Takeaways from the Book “Lessons from the Lemonade Stand”

Lessons from the Lemonade Stand was written by Kris Reynolds of Tulsa, OK. He offers wonderful lessons for those considering starting a business as well as existing business owners and entrepreneurs.

To support his lessons, Kris uses stories from childhood through adulthood. He is currently the owner of Arrowhead Consulting. There are many stories about people, business dealings, successes and failures.

Lessons from the Lemonade Stand

My Takeaways:

There is Risk in Everything

Lesson #8: Even standing still is a risk, choose your risks wisely.

Starting a business is certainly a risk. However, even after a business is started, decision making involving risk happens frequently. Embark on a new marketing plan? Hire a new employee? Buy a new piece of equipment? Develop a new product or service? These are just some of the decisions that entrepreneurs have to make.

A process should be in place to help determine these answers. Let’s call it calculated risk-taking. Risk vs reward. Pros vs cons. Investment vs Return on Investment. Probability of success vs probability of failure (there are no guarantees). Happiness vs sadness. These are just some of the attributes that one might consider in decision-making.

Especially for existing business owners, standing still and doing nothing can be risky.

Personality and Business Knowledge Assessment

Lesson #10: If variety is the spice of life, entrepreneurs should expect daily heartburn.

How is your personality when it comes to risk-taking? Do you prefer security and guaranteed paychecks? Do you prefer daily challenges? Do you have an achiever’s mentality? Do you have a passion for achieving a goal that simply can’t be reached from your current position? One should consider these questions before starting a business.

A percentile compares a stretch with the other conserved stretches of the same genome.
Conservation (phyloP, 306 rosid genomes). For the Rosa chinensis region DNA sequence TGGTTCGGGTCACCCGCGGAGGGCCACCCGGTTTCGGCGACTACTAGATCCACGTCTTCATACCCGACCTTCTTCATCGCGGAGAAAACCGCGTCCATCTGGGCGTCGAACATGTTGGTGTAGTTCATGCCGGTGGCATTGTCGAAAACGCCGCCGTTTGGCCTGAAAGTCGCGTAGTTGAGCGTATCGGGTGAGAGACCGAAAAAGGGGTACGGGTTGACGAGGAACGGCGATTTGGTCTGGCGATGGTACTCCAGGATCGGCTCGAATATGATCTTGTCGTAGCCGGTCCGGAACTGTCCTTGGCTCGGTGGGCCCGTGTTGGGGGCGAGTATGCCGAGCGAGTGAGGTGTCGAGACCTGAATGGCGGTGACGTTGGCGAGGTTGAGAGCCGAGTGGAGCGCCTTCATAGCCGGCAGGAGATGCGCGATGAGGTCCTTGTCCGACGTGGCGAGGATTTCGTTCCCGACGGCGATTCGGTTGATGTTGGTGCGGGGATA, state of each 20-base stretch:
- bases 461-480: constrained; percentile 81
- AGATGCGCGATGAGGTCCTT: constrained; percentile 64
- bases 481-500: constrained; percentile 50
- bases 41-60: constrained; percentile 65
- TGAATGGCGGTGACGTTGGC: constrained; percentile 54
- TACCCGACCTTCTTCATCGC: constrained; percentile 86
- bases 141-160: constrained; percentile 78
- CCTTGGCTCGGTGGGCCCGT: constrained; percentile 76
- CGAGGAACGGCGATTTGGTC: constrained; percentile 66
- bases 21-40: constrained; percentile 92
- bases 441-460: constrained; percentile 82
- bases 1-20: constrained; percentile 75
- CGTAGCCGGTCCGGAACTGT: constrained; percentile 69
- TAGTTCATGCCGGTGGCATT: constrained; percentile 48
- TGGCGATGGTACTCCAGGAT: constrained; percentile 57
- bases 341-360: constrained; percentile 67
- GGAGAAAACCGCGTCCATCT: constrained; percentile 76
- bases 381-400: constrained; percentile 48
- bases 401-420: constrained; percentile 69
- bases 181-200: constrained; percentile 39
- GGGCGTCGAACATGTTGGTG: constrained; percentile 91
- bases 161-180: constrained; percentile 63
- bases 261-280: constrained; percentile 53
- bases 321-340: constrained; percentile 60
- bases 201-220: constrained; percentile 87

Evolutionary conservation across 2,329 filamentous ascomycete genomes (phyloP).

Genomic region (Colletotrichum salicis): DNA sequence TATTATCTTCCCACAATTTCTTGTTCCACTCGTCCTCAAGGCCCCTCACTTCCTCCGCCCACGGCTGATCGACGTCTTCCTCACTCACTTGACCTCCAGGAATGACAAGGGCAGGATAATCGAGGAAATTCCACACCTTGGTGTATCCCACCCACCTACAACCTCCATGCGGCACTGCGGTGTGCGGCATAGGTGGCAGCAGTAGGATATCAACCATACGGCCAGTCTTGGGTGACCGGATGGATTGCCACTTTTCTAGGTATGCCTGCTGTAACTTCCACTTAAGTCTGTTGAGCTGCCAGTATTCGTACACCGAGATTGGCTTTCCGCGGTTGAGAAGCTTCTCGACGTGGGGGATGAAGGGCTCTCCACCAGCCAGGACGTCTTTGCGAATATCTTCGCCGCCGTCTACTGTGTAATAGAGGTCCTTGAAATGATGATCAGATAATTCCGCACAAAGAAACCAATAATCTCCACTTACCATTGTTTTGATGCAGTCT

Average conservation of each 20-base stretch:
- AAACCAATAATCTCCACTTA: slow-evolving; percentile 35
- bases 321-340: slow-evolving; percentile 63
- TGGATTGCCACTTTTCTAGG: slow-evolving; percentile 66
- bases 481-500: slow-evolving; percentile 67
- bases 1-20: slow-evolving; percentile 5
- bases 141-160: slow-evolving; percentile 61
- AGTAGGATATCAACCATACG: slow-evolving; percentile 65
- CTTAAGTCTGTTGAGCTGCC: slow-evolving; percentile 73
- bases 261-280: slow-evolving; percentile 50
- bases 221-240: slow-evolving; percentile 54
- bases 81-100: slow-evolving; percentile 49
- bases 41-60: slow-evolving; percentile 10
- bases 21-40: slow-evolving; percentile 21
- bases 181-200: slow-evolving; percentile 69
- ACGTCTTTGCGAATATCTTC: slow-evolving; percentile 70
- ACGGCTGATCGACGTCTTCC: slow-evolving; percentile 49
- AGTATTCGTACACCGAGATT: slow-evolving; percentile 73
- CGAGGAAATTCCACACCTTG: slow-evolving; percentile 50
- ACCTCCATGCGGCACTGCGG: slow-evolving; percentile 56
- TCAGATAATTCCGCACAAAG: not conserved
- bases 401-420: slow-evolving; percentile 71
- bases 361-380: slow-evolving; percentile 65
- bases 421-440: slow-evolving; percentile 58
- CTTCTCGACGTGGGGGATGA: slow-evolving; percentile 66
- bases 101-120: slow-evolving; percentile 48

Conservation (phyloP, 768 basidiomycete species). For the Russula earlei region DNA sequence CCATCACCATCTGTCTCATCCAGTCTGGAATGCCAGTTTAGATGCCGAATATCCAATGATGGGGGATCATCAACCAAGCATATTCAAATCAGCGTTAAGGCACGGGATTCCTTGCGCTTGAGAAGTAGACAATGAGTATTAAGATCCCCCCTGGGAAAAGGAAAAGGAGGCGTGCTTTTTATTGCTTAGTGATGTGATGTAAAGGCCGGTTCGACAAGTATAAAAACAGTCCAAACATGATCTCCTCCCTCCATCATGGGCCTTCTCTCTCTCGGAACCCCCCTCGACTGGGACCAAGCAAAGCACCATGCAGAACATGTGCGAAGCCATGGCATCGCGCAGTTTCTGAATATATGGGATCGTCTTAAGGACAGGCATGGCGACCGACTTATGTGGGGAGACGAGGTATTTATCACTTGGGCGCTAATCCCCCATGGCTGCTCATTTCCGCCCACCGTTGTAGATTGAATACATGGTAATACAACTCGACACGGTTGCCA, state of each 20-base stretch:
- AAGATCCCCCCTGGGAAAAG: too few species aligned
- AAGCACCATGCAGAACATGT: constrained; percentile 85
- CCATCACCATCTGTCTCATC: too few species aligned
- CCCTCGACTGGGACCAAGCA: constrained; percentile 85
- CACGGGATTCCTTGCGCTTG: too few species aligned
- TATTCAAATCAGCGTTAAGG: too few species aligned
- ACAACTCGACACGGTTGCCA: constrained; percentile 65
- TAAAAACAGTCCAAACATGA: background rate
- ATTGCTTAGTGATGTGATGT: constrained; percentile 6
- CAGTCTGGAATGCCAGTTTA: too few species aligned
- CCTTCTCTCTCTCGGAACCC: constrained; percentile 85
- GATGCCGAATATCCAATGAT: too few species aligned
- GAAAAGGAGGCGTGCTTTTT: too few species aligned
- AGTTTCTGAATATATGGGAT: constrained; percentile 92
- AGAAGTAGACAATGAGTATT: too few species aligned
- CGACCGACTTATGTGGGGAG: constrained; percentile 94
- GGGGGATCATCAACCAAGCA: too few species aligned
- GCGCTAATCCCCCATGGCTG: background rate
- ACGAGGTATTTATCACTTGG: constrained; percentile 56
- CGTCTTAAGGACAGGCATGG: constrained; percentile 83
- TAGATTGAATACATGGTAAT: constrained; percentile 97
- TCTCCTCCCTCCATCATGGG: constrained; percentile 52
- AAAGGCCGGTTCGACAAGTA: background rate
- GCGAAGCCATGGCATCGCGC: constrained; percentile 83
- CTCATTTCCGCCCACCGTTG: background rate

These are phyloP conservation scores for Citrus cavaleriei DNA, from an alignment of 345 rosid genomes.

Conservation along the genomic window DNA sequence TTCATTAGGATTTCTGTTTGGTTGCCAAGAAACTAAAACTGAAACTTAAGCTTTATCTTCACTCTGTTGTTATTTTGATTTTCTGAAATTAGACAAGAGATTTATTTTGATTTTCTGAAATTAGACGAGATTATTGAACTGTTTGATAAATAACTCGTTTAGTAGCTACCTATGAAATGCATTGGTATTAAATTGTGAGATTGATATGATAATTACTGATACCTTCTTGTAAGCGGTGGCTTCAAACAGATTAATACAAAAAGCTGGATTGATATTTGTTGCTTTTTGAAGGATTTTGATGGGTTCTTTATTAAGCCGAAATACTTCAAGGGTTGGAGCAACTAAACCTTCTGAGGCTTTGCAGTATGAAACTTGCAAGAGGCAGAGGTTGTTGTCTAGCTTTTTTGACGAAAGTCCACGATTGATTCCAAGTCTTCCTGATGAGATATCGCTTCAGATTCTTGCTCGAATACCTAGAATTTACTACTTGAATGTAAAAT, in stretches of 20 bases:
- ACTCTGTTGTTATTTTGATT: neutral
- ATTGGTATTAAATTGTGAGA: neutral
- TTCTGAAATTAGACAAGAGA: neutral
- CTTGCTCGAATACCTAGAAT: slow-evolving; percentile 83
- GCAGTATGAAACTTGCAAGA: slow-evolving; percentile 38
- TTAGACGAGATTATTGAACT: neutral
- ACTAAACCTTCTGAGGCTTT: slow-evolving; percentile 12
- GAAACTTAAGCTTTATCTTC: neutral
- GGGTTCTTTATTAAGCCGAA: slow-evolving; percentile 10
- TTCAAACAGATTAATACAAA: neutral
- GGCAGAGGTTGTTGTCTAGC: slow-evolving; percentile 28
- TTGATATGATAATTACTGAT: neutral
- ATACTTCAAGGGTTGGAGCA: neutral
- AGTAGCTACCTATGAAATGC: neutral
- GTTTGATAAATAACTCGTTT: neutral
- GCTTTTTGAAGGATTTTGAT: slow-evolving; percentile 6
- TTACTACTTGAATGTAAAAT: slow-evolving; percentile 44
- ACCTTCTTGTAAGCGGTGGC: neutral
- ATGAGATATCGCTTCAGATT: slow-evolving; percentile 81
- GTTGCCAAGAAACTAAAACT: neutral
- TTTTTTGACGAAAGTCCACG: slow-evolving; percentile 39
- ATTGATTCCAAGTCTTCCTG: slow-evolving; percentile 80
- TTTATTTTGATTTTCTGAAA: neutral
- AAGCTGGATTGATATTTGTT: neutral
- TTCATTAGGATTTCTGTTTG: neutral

How is your business knowledge? Kris does a wonderful job of giving lessons on many aspects of business including product development, legal issues, goal setting, strategic thinking, time management, negotiating, building a team and networking.

In my mind, business really has 3 main parts: Marketing (including market research), operations and finance.

Marketing generates demand (orders) for goods or services.

Operations fulfill those orders.

Combine those two to create financials. Is there a profit?

There are many details in each of these areas. Certainly, seek some help where needed, but the entrepreneur needs at least a general knowledge in all of these areas, especially financials. Financials are where the rubber meets the road.

A general understanding of income statements, cash flow statements and balance sheets will be very helpful.

There is a vast difference between being a machinist, event planner, landscaper, engineer, graphic artist, etc. and owning a business that provides those products and services.

Are Entrepreneurs Born or Made?

This is the nature vs nurture question. Kris’ childhood stories are similar to my own. Cutting lawns at an early age seems to be a common point. Involvement in multiple businesses is another. One’s upbringing among entrepreneurs is also important. On the other hand, one must have desire from their own heart and mind.

This nice article from Forbes says it probably takes both.

Lessons from the Lemonade Stand has great information for those thinking of starting a business and for those that are already business owners. The juice is worth the squeeze!

Get your copy here.

Note – there are no commissions involved, I simply think it is a good book.